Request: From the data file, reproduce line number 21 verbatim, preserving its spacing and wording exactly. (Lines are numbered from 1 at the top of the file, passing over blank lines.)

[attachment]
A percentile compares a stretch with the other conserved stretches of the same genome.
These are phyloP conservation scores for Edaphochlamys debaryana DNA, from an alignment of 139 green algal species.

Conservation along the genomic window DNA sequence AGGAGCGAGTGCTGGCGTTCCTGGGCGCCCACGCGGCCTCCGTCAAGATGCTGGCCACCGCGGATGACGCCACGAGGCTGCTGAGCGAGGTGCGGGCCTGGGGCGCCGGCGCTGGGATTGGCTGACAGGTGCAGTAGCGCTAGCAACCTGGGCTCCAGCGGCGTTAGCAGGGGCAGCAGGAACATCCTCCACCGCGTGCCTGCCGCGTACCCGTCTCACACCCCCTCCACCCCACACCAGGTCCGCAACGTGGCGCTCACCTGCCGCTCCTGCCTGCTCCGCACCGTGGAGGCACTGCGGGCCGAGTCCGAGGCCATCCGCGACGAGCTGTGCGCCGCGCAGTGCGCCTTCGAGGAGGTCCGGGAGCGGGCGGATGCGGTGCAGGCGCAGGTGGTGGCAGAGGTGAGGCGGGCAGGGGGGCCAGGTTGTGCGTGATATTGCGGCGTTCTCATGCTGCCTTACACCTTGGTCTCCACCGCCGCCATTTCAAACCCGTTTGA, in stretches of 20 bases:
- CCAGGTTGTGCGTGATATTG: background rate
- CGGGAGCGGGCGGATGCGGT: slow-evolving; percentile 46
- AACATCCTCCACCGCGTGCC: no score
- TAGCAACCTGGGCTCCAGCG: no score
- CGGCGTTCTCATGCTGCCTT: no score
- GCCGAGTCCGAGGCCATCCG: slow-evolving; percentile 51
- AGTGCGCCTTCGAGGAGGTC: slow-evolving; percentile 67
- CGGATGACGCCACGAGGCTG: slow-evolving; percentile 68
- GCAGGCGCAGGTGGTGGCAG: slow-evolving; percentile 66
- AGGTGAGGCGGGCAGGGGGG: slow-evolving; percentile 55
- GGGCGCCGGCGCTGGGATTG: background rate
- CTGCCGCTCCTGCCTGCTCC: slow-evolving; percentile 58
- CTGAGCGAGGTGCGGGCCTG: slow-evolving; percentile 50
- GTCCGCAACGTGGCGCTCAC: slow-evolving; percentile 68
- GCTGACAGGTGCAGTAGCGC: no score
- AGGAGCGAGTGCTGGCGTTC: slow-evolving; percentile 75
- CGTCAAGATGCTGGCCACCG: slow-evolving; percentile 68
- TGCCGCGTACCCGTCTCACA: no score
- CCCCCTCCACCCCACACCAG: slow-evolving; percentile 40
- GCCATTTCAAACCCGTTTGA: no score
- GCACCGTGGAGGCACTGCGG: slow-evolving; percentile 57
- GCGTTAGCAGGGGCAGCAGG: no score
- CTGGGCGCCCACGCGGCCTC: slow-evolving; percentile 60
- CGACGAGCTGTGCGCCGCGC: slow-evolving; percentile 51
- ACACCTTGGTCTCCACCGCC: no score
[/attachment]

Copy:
- TGCCGCGTACCCGTCTCACA: no score